Dpreview's ACR myth distorts their reviews; why do this?

Started Nov 18, 2008 | Discussions thread
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Tom Christiansen Senior Member • Posts: 2,239
Dpreview's ACR myth distorts their reviews; why do this?

In the "Editorial Blog" at http://blog.dpreview.com/editorial/2008/11/adobe-camera-ra.html

Lars Rehm wrote on November 04, 2008 that:

Secondly, especially when analyzing image noise, we want to show a
camera's image output in its 'purest' form, i.e. as captured by the
sensor and as little as possible altered by sharpening algorithms,
noise reduction or any other forms of image processing. Again, ACR
does a pretty good job in this area. To demonstrate this I have
included example crops from two images which both have been processed
from an ISO 3200 Canon EOS 50D RAW file, one in ACR 4.6, the other in
Canon's Digital Photo Pro 3.5. Sharpening and noise reduction were set
to zero in both converters, then we applied an identical unsharp mask
to both images, so in theory we would expect pretty similar results.

Reality looks slightly different though. The ACR image is less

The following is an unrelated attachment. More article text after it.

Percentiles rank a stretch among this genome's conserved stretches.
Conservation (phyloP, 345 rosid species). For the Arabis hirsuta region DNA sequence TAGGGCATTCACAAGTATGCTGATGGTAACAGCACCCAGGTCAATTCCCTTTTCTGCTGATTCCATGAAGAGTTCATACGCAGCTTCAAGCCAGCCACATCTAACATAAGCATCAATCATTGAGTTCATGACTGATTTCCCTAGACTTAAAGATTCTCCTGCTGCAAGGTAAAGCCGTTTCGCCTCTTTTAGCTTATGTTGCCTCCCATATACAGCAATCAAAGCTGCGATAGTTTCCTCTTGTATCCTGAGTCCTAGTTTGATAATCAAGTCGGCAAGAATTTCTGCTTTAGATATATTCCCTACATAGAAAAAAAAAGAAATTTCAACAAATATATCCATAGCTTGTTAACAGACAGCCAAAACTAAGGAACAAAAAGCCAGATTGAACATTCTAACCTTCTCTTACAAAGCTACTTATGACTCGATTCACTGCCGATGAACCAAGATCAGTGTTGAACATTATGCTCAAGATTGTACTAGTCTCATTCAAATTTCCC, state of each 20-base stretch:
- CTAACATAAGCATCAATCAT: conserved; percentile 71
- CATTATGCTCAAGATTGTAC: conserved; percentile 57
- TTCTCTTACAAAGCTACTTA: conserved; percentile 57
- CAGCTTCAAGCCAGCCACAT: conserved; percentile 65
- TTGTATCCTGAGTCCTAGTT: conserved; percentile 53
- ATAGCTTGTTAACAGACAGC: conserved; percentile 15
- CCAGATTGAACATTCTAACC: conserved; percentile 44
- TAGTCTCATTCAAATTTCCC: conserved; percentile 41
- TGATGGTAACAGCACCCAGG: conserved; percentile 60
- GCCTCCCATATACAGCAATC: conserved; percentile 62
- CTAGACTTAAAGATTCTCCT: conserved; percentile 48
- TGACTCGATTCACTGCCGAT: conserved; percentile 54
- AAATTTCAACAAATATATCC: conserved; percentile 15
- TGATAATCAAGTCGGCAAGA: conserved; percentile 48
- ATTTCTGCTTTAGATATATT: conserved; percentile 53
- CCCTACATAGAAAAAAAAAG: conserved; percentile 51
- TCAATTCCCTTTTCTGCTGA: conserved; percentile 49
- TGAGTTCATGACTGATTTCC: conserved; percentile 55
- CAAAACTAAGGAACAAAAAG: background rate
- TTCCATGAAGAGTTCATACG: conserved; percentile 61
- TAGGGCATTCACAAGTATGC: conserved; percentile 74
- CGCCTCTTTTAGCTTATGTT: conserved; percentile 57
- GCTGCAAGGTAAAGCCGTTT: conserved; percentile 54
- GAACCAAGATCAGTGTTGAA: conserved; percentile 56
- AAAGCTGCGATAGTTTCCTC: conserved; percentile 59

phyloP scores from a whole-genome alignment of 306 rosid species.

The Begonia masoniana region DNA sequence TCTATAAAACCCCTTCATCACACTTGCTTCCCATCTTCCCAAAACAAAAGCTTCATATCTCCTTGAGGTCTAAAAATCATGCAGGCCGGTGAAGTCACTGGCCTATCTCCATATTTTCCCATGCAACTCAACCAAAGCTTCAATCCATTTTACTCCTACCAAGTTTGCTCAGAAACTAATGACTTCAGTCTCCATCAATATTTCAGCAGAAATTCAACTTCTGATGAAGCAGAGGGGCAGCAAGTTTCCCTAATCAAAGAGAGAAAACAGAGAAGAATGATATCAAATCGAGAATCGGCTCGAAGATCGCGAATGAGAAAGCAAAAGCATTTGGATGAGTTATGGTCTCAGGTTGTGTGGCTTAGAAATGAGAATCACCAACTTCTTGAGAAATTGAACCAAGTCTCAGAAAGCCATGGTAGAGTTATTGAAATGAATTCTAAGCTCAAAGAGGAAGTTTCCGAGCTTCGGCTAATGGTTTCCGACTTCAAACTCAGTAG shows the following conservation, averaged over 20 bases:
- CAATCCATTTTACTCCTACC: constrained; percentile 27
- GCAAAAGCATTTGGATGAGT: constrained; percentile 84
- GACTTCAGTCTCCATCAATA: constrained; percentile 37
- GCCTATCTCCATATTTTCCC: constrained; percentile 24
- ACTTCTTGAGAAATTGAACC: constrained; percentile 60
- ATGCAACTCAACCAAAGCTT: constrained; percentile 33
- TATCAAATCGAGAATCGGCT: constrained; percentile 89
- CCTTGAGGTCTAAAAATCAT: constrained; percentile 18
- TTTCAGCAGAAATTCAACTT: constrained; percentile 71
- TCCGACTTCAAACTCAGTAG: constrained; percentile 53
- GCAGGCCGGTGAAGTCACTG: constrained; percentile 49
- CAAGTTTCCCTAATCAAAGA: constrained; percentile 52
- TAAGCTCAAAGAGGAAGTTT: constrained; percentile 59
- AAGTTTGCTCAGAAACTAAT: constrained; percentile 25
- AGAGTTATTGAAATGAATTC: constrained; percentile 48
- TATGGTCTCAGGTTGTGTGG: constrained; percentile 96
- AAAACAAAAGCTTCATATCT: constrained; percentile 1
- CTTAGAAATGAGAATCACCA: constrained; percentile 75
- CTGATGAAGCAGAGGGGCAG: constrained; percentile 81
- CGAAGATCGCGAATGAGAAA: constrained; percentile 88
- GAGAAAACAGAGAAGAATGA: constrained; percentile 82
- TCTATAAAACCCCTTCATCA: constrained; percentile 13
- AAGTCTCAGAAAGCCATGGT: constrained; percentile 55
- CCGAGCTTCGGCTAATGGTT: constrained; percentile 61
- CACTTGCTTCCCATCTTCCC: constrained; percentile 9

sharpened and shows visibly larger amounts of chroma noise. That tells
us two things. Firstly DPP is doing quite a good job at noise
reduction and is probably the better choice for cleaning high ISO
pictures of the 50D (ACR's NR can't match DPP's even if you turn it
up). However, it also means that DPP applies at least some chroma
noise reduction (and sharpening) even when NR is set to zero which
renders the software pretty much less useless for our purposes.

This is simply false. Dpreview are propagating a myth that does a
disservice to your whole site's credibility. You need to rethink,
recant, and re-evaluate how you're doing these conversions.

Here's why.

Just because one converter gets better results than another when
sharpening and NR are set to "0" DOES   NOT   MEAN that the better
converter is secretly applying sharpening and NR behind your back!